I doubt that student visas would depend on income if you're attending a program that cooperates with your home college. Usually the student pays tuition at home college and then attends school in foreign country. If you're a financial aid student, your home college should continue your aid and you should be covered while away. However, Depending on the country and your financial aid package it might be cheaper for you to take a gap semester and pay for your own trip, rather than pay US tuition. It's okay to take time off from school, but always check on the policies of the school you;re applying to. Each school has its own rules. Another thought is to take a gap year or semester or summer before you attend college. You can possibly work to save money for plane ticket and spending money and then work at a workaway position, which offers room and sometimes even one or two meals a day. see: workaway.info. Never go somewhere without first having a way to get home. Other ways for you to travel domestically can be found at Student Conservation Association; coolworks.com; volunteer.gov.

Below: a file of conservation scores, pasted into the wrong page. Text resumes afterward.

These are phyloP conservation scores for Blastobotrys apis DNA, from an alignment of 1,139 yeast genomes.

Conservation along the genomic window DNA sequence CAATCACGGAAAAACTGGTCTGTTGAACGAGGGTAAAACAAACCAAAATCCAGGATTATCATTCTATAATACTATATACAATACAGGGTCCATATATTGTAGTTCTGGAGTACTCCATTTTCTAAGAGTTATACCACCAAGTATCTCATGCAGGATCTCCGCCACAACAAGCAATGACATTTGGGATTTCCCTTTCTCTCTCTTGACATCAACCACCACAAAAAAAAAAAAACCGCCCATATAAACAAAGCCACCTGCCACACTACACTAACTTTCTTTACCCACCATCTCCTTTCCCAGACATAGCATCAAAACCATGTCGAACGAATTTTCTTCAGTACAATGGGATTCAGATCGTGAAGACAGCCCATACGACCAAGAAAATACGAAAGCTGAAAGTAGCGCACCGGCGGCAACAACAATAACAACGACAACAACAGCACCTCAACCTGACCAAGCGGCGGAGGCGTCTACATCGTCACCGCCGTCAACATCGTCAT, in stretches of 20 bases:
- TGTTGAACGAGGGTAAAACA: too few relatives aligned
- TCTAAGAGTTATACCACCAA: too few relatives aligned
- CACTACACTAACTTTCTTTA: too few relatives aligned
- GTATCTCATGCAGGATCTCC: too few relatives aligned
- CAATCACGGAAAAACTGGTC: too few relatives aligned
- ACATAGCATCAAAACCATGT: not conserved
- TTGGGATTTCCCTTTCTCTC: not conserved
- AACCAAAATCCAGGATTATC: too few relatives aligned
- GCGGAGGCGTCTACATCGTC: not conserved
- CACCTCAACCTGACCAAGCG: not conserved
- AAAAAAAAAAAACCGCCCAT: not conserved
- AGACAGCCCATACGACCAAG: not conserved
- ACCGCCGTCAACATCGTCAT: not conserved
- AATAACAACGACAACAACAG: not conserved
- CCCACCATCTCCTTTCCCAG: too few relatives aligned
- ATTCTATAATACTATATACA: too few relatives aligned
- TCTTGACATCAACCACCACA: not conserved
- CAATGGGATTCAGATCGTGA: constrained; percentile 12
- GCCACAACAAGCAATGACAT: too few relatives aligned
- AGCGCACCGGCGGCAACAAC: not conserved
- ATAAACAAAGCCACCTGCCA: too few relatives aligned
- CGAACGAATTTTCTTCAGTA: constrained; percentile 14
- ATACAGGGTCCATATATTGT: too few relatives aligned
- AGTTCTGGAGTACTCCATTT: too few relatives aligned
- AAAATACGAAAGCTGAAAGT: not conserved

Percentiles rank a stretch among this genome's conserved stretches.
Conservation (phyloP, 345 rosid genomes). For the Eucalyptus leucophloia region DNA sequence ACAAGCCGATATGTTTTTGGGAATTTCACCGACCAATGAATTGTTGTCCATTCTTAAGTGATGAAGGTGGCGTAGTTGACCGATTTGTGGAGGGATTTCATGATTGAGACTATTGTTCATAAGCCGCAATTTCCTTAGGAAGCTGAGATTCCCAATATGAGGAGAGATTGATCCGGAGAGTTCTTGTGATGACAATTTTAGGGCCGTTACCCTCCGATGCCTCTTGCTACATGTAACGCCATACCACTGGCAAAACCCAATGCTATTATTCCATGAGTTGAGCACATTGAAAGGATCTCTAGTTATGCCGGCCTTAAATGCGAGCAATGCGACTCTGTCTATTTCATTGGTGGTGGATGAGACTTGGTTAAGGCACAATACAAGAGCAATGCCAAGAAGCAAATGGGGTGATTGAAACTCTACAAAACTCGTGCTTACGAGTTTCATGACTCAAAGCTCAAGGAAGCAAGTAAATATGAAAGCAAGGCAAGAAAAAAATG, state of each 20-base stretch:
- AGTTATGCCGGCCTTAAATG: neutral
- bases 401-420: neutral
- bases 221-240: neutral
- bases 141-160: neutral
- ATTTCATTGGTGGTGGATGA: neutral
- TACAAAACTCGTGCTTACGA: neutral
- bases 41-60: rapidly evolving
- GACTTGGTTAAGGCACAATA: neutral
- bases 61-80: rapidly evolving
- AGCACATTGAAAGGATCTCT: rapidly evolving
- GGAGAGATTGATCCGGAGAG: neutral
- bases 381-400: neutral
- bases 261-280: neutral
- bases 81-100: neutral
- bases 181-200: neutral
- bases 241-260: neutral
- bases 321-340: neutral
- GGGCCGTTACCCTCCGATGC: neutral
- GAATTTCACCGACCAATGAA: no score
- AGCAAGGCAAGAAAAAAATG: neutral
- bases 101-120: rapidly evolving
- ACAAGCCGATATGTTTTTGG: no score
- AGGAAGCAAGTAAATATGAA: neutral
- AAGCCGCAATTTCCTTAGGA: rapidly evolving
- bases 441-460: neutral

• lookingforwardlookingforward Registered User Posts: 24,599 Senior Member
    Some colleges will increase aid to cover study abroad in one of their programs. Some have a semester where there is no cost over the usual tuition. You need to check what your college choices offer. Easiest and least expensive are their programs. Outside ones may not offer transferable credits. And on top of their charges, your school may assess a place-holder fee (sometimes pretty high.)
  • RussianMomRussianMom Registered User Posts: 64 Junior Member
    edited March 21